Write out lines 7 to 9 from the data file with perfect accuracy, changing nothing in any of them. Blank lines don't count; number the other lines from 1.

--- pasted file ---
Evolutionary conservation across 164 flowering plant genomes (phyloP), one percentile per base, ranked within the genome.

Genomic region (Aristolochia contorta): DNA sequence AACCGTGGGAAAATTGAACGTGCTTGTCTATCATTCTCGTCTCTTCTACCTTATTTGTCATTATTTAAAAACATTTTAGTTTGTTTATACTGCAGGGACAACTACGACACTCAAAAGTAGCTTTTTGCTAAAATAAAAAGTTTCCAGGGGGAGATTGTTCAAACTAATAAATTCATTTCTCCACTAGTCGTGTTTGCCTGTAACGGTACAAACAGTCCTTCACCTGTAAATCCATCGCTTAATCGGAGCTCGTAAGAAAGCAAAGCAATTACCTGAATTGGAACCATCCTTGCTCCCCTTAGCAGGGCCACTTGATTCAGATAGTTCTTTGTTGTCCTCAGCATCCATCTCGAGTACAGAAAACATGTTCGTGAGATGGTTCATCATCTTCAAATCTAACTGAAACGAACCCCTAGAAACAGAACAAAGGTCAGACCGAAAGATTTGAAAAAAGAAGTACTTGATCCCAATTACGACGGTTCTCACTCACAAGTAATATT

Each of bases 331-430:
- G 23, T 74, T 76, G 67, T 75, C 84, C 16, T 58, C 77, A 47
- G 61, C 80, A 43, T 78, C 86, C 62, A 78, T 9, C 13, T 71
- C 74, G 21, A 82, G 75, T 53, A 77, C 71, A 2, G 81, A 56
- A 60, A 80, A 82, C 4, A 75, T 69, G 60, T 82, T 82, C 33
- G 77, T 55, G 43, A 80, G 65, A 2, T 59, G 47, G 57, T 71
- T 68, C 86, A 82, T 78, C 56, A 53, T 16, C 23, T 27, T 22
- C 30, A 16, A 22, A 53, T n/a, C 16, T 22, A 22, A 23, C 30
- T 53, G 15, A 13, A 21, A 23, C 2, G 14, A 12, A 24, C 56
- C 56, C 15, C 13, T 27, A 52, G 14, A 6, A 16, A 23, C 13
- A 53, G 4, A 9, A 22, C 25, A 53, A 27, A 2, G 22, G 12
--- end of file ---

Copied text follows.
- A 60, A 80, A 82, C 4, A 75, T 69, G 60, T 82, T 82, C 33
- G 77, T 55, G 43, A 80, G 65, A 2, T 59, G 47, G 57, T 71
- T 68, C 86, A 82, T 78, C 56, A 53, T 16, C 23, T 27, T 22